When Kevin Liu, a Minnesota-based Chinese entrepreneur, decided that he wanted to test his disposable medical device, he thought that going to China was a no-brainer.
Experience proved otherwise. Liu had intended to file a 510(k) application by the end of last year with a launch in May. Instead, he had to contend with repeated delays and finally submitted an application in March.
“What happened is that like many companies, to cut costs I thought to test products in China because it’s a fraction of what it costs to test here,” Liu said. “But I had a tough time. We picked a reputable testing center in China, but still we had communication issues back and forth, wording corrections, things that were wrong that we had to fix over and over. That made everything so much slower.”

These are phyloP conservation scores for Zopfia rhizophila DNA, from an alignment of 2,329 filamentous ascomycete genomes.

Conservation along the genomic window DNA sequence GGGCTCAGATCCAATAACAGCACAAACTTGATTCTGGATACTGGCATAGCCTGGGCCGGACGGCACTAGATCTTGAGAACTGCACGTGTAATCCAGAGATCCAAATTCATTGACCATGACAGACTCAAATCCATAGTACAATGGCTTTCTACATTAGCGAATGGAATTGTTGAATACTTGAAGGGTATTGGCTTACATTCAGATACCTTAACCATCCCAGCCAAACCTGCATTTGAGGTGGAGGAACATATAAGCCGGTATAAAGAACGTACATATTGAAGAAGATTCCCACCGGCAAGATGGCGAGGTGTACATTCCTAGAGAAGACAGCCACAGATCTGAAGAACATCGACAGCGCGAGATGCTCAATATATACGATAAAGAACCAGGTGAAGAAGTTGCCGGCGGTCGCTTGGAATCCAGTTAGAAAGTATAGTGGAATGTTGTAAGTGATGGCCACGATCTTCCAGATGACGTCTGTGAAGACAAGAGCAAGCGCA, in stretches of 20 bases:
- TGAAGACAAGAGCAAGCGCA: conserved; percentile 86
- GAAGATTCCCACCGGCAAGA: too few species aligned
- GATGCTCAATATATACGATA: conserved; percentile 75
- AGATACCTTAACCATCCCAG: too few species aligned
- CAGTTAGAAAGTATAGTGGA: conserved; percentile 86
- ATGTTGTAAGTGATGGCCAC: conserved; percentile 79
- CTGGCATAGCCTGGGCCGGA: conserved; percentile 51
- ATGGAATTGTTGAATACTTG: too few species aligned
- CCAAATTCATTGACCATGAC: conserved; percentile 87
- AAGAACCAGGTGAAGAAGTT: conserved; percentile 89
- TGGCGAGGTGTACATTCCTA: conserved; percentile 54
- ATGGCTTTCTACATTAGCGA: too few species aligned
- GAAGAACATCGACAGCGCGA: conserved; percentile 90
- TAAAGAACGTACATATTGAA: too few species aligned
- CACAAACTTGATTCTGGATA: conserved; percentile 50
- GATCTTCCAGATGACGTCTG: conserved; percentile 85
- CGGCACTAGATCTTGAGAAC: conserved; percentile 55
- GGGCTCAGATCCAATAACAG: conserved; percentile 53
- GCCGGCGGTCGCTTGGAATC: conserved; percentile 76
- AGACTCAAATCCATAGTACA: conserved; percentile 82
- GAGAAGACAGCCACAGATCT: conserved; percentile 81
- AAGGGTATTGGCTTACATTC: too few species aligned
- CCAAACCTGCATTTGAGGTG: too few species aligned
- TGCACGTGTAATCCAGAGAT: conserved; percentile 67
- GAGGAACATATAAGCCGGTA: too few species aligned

Finally, in March, Liu through his company United Medical Innovations submitted 510(k) applications for its syringe and manifold kit system. He now expects a launch in the fall.
“I am from China, so I always thought it would be easier because of my cultural background and my language — to communicate with them directly — but experience tells me that it is not as easy,” he said. “There are difference business styles and there is a real trust issue with business men in China. You are thinking of how are you going to protect your intellectual property. There are so many things to think about. That is something I learned from this experience.”
[Photo Credit: Ohmega1982]
A Chinese entrepreneur explains why he finds entering the Chinese market much more difficult than he could have ever anticipated, and he already speaks the language.